The Catalan people are voting today on whether their region should become independent from Spain. Here’s what you need to know.
What is the Catalan referendum about?
Catalonia will hold a binding referendum this Sunday, 1 October. Residents in the region will be able to vote on the question, “do you want Catalonia to become an independent state in the form of a republic?” The referendum law was passed by the two main separatist parties (Junts Pel Sí and Esquerra Republica Catalana) in the Catalan Parliament on 6 September, with regional president Carles Puigdemont as the de facto leader of the independence movement.
Why do some Catalans want independence?
For years the independence movement was supported by a small number of Catalans, gaining momentum only when the region’s revised statute of autonomy failed to gain approval in 2010. Economic problems played a big role in the movement’s ascent: many complain that Catalonia contributes a disproportionate amount of taxes to central authorities in Madrid, while not receiving enough funding for basic needs in the region.
Underlying the economic argument is a strong sense of nationalism and a struggle for autonomy. Throughout the Middle Ages, Catalonia had maintained its own laws and institutions, only to lose them in 1714 when the Bourbon king, Philip V, abolished autonomy and suppressed the Catalan language and culture. During the 19th century, the region’s rise as an industrial powerhouse fueled a wave of nationalism and a call for autonomy. Catalan autonomy was brief during the 20th century, and Francisco Franco’s regime (1939 – 1975) saw further repression of Catalan identity.
The experiences of the past three hundred years instilled a strong sense of nationalism and autonomy in Catalans. No longer satisfied with present relations with Madrid, many Catalans believe that their region should run its own affairs.
What is Madrid’s position?
The referendum law was declared illegal by the Constitutional Court of Spain, while authorities in Madrid, led by Prime Minister Mariano Rajoy and the minority governing People’s Party (Partido Popular, or PP) vowed to prevent the referendum taking place. Rajoy has repeatedly said that there will not be a referendum.
In response, the Attorney General’s office in Madrid identified more than 700 municipal mayors in Catalonia who could face charges of disobedience, perversion of justice, and misuse of public funds in support of the referendum. Under orders from the government, national police have raided printing offices in search of voting ballots and materials, shut down Catalan websites connected to the referendum, and detained key members of the Catalan government.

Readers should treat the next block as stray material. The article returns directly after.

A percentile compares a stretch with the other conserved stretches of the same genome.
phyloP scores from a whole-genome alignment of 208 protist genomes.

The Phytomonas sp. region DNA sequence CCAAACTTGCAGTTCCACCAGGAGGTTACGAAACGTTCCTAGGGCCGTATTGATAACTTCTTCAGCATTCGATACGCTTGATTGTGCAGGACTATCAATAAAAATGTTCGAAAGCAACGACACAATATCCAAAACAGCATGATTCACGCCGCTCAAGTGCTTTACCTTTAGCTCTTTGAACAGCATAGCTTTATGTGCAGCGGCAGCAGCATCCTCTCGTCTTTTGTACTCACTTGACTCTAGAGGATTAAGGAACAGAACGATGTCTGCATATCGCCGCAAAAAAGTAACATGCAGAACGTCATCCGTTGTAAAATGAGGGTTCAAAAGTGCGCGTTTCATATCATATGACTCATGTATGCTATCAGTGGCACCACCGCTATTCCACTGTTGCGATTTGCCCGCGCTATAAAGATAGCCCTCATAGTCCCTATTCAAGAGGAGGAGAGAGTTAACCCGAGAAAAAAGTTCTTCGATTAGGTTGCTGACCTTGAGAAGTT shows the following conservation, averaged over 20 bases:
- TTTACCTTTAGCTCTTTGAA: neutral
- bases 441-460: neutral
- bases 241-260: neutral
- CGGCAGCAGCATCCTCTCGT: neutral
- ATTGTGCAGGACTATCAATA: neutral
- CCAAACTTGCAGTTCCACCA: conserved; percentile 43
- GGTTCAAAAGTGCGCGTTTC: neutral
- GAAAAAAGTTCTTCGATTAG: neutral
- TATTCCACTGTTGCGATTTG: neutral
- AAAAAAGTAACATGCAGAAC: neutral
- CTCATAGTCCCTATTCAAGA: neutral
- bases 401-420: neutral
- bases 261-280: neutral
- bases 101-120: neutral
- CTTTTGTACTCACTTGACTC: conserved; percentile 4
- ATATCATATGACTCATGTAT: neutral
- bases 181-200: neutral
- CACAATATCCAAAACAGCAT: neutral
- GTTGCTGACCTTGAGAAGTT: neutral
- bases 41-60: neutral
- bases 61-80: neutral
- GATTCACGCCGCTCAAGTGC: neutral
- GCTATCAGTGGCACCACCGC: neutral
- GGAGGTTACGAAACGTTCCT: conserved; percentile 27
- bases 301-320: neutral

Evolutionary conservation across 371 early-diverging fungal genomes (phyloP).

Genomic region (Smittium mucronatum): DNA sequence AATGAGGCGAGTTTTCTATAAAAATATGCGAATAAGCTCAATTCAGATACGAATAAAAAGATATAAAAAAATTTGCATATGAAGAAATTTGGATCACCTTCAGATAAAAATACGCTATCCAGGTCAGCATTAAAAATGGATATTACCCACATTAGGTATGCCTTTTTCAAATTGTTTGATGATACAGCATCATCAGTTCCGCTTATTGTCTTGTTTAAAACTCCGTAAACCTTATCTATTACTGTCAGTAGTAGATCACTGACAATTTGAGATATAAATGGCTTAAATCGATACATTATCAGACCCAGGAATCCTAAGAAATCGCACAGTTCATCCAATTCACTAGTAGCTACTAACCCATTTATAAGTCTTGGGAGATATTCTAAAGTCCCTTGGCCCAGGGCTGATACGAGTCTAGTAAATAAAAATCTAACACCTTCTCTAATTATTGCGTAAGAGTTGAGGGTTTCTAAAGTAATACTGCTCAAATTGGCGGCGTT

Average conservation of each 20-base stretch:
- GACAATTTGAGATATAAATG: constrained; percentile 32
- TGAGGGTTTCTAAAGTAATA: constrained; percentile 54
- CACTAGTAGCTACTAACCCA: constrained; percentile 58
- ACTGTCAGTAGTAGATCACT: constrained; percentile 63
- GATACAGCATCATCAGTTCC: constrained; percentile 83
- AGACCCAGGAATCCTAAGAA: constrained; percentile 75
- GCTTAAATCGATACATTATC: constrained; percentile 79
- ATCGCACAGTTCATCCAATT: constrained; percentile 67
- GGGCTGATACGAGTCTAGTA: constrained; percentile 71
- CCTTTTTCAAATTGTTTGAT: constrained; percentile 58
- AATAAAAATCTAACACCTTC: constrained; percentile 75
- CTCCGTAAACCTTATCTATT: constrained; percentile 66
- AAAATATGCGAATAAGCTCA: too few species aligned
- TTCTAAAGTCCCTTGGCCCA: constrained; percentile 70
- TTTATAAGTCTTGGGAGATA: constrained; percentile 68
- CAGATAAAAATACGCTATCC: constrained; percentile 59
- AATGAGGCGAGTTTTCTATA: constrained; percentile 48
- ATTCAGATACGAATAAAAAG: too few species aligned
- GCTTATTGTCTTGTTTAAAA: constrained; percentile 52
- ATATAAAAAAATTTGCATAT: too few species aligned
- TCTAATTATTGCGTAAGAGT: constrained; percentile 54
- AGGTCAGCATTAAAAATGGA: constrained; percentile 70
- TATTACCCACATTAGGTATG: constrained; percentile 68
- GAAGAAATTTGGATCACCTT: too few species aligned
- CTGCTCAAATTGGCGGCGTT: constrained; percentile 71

What are the polls saying?
Polls are decidedly mixed. One recent poll conducted by the Institute of Opinion Review and published by the Catalan newspaper Ara.cat from July 22 showed that 41.1% of voters would vote in favour of independence, 37.8% against and the rest undecided. As the referendum approached, according to a poll published by the Financial Times the intention to vote ‘No’ surged as potential ‘Yes’ voters were dissuaded. Many have already decided to boycott the vote.
How have tensions arisen?
Relations between Catalonia and Madrid have worsened over the past few weeks. Following the arrest of the 14 cabinet members in Barcelona, thousands took to the streets to protest. In turn, the central government has deployed thousands of police officers for fear of violence, while the Attorney General, José Manuel Maza, suggested that Puigdemont could be arrested for holding the referendum.
Police forces had been ordered to prevent voting stations from opening on Sunday morning, while organisers have called on citizens to occupy voting stations from Friday night until Sunday to guarantee the referendum will take place. Despite increased pressure from Madrid, Puigdemont insisted that there will be a vote.
What is the international response to the Catalan referendum?
Although largely viewed as an internal affair, the referendum has elicited international responses as tensions continue to rise. The United Nations Office of the High Commission issued a statement on 28 September urging Spanish authorities to not “interfere with the fundamental rights to freedom of expression, assembly and association, and public participation”.
President of the European Commission Jean-Claude Juncker said in a live interview earlier this month that the commission “will respect a Catalan vote”, while noting that an independent Catalonia would have to apply to join the EU.
What will happen if the majority of Catalans vote ‘yes’?
The referendum law stated that the region will declare independence within 48 hours if a majority votes for yes. Afterwards, what would happen is hard to predict. However, Madrid has promised to do everything it can to prevent a secession.